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22 December 2020
In Airport Authority v Persons Obstructing the Proper Use of the Hong Kong International Airport, the High Court recently approved a novel order providing for service of various court documents on unnamed defendants by allowing the plaintiff to effect service by (among other means) using a quick response (QR) code. The QR code is contained in a notice that is to be exhibited securely at various conspicuous places at the airport and provides a link to the court documents posted in full on the plaintiff's website. The proceedings arose out of protests at the airport in 2019 and, given the background to the case and the high-profile nature of the proceedings, the court was satisfied that service of the court documents should reasonably be expected to come to the attention of the defendants. Hence, in the circumstances, an order for substituted service using (among other things) a QR code contained in notices displayed at the airport was justified.(1)
The plaintiff is the operator of the Hong Kong International Airport. In Summer 2019 there were several unlawful protests at the airport, which included some violence and resulted in criminal damage. Other protests were peaceful. These events made the international news at the time.
The plaintiff commenced court proceedings in order to obtain (among other things) injunctive relief to prevent the obstruction and interference caused by the protests at the airport. The original court orders allowed for substituted service of the injunction and court proceedings by displaying them securely at various conspicuous places in the airport and by publishing them on the plaintiff's website and in one English and one Chinese-language newspaper in Hong Kong.
The protests eventually abated. Unsurprisingly, no defendant came forward to accept service of the court proceedings and the plaintiff does not appear to have had an address for service for any of the defendants.
A time came when the plaintiff wanted to attempt service of its statement of claim (its formal pleading which ran to some 17 pages) and further documents on the defendants. The plaintiff proposed that service of its statement of claim, and any subsequent documents, be by way of substituted service using a combination of three means:
The court initially permitted substituted service but not with respect to the plaintiff's statement of claim. The court drew a distinction between, on the one hand, the plaintiff's statement of claim and, on the other hand, the other subsequent court documents – the court was of the view that, with respect to the latter, the plaintiff's proposed means of substituted service was sufficient. However, the court considered the statement of claim to be more important and, therefore, held that it should be served by other means – for example, by publication in one English and one Chinese-language newspaper and by being displayed in full at various locations across the whole airport island. That decision prioritised the importance of bringing the plaintiff's statement of claim to the notice of the defendants, even though the court proceedings had already received extensive media and social media attention. It appears that this priority outweighed considerations of (for example) costs and resources.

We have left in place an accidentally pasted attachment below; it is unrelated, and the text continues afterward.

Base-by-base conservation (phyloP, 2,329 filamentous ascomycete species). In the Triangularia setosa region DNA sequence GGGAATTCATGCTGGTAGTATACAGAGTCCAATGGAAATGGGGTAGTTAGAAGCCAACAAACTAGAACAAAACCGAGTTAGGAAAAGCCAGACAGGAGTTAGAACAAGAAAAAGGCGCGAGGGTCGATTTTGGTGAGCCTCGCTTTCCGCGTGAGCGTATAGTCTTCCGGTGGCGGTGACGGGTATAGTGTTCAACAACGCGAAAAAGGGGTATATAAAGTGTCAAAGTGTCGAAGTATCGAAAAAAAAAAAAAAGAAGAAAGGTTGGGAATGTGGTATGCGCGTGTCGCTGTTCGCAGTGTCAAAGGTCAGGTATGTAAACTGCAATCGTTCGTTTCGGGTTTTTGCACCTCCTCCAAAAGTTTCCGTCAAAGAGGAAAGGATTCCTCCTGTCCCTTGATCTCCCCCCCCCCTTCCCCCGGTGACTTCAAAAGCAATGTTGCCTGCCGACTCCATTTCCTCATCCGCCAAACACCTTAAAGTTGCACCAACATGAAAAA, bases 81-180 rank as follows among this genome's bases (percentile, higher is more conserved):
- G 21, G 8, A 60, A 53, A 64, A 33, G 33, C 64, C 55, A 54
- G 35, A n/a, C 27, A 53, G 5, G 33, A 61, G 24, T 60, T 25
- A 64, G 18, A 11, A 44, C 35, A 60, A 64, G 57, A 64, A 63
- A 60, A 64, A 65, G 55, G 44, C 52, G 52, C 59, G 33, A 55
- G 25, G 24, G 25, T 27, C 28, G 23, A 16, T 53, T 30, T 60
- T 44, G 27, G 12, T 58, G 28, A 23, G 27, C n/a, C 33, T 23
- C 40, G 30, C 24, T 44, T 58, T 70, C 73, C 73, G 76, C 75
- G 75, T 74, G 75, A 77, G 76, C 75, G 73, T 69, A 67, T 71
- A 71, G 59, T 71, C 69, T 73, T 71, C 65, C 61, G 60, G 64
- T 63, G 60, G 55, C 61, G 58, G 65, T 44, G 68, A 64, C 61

Interestingly, the evidence appears to suggest that the plaintiff had spent approximately HK$2.6 million in advertising the court proceedings and court orders in newspapers. It also appears that displaying the court documents at various conspicuous locations (102 in all) in and around the airport premises had required a team of about 16 people working long shifts over the course of four days.
Against this background, the plaintiff appealed that part of the court order which required the statement of claim and the order (two pages) to be published in newspapers and displayed so extensively across the airport island, on the basis that this was not proportionate in all of the circumstances.
The principal issues for determination by the High Court judge were whether the plaintiff should be:
The court noted that the court rules which provide for service of documents (that do not require personal service) allow for service "in such other manner as the Court may direct".(2) Where service by a conventional means is impracticable, the court could permit substituted service by an alternative means likely to bring the relevant court documents to the notice of the persons to be served.
Substituted service by means of advertisements placed in newspapers is a common means of effecting substituted service. However, the court noted that in a number of recent cases, involving a potentially large number of would-be defendants, substituted service by means of advertisements in newspapers had not been required – rather, substituted service had been effected by (for example) posting the documents in and around the subject premises or on government websites.(3)
The court also noted that effecting service, in appropriate circumstances, through the use of modern technology was becoming more accepted and was consistent with the objectives of the court rules and the court's responsibility to actively manage cases.(4)